Food for thought
Food waste is a growing concern in the Middle East
Food waste is a growing concern in the Middle East. In the UAE, the Dubai Municipality is calling for reducing waste during Ramadan. fmME looks at related initiatives in the region
Research from UK-based think tank CentreForum said food waste should be banned from landfills in the UK by the end of the decade, and used to create biogas energy instead.
On a local level, the waste management department of the Dubai Municipality has called for the reduction of waste during Ramadan, and aims to spread awareness through initiatives and education.
“We urge the public to reduce waste as much as possible, consuming less food to be healthy during Ramadan and keep the emirate clean. The department also issued a leaflet on how to reduce waste especially during Ramadan,” said Eng. Abdul Majeed Saifaie, director of the Waste Management Department.
In Qatar, the Georgetown University School of Foreign Service in Qatar (SFS-Q) is set to host Qatar Foundation’s pilot program for composting in Education City.
With the purchase of the A900 Rocket, a 2m-long metal cylinder capable of handling up to 1,750 litres of food at a time, SFS-Q will be able to process up to 5,260 litres of organic waste products per week, reducing its output of material destined for Qatar’s landfills.
“We want to build awareness that it is possible to recover materials from landfills. Part of this awareness comes from composting, recycling, and reducing to begin with,” says Clare Wait, director of the facilities management department.
The proposed A900 composting unit can transform meat, fish, vegetable, garden and animal waste into rich mulch for use in growing food and other crops. This joint QF-SFS-Q composting pilot project will generate recommendations for a long-term organic waste management strategy through an official post-trial report.
Wait tells fmME the Qatar Foundation has been looking at a number of different areas of recycling initiatives. “I don’t think you should be restrictive in the types of recycling. We’ve done a lot of work on paper and cardboard. Food is another inevitable step, isn’t it?” says Wait.
Najib Faris, vice president of business development, marketing, communications & awareness at Bee’ah, says: “Large quantities of organic waste are generated by households daily. This is usually sent to landfills occupying large space, requiring disposal costs, and producing methane gas and acidic leachate upon decomposition.”
He points out composting is a solution — it is a good source of plant nutrients and is a natural alternative to using chemical fertilisers, which can cause many harmful effects.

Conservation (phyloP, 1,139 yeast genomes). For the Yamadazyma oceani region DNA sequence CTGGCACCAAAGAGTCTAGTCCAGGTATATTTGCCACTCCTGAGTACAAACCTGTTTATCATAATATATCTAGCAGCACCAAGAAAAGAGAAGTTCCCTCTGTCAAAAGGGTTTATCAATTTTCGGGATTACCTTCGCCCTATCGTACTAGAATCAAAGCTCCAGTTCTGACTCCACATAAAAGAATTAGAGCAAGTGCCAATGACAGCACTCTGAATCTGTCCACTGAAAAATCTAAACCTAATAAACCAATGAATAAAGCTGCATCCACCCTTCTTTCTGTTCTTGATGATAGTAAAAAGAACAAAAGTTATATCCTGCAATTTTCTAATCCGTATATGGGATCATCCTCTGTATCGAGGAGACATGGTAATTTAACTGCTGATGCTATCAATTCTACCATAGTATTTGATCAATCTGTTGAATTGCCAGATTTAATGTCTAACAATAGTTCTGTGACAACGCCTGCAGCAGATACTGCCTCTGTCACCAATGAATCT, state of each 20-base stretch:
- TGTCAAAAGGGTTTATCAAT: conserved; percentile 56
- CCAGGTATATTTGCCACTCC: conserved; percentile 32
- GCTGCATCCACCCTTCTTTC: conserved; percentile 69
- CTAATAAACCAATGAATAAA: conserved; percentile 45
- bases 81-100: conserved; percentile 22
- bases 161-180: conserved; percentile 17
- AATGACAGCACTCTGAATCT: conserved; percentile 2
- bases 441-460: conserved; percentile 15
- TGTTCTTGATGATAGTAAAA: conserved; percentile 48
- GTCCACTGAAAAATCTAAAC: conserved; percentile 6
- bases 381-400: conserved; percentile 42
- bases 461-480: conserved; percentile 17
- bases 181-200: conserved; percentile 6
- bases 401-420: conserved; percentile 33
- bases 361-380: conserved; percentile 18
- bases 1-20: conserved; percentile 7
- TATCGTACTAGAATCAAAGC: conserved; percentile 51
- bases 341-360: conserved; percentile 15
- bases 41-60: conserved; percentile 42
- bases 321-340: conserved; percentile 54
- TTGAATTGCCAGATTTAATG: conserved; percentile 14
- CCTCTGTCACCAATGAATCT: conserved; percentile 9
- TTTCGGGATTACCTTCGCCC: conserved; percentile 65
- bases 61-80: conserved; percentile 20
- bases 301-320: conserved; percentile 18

Faris says composting is quite a common concept in the UAE, and Bee’ah aims to make it a widely accepted practice in the industry and the community.
Bee’ah took over the management of the Al Saj’ah Landfill in 2009, and established the Waste Management Centre (WMC) on site, which houses various facilities, amongst which are the Material Recovery Facility (MRF), the Middle East’s largest and the world’s third largest, as well as a compost plant.
The MRF is a specialised facility that sorts and separates recyclable materials from municipal solid waste, through mechanical and manual processes. The recyclable materials — plastic, paper and aluminum and steel cans — are baled and sold to organisations to process into new materials. The recovered organic waste is taken to the compost plant and the remaining non-recyclable waste is deposited in the landfill.
The compost plant turns organic and vegetation waste into fertiliser and compost. Both these end-products are then processed and used for irrigation and farming, including the greening of Sharjah’s pavements and streets.
“Moreover, our awareness team with the support of the Supreme Council For Family Affairs in Sharjah, has created a project called ‘Garden in Every Home’ which aims to teach families about sustainable living, the basis of composting and growing their own fruits and vegetables at home,” adds Faris.
Faris continues: “Education is definitely the best way to increase awareness in our community. By teaching our society, including food producers, hotels, restaurants and even households, the benefits of composting their excess organic waste and by motivating them, and showing them how easy it is, not only will we reduce the amount of this waste going to landfill, but also provide them the means to grown their own food too.”
Wait agrees and adds to this: “How do we increase awareness? This is how we do it. By coming up with these initiatives and implementing them. That’s the best way of increasing awareness.”
The Lowdown - Food waste
Food waste/loss is food that is discarded or lost uneaten. As of 2011, 1.3 billion tonnes of food, about one-third of the global production, is lost or wasted annually. In low-income countries, most loss occurs during production, while in developed countries, about 100 kgs (220 lb) per person and year, is wasted at the consumption stage.
Not only does this have huge economic impacts, it also has an immediate environmental effect. When food is disposed in a landfill it quickly rots and becomes a significant source of methane — a potent greenhouse gas with 21 times the global warming potential of carbon dioxide.
Landfills are a major source of human-related methane in the US, accounting for more than 20% of all methane emissions. The benefits of recycled food waste (compost) are: improving soil health & structure; increasing drought resistance; reducing the need for supplemental water, fertilisers & pesticides.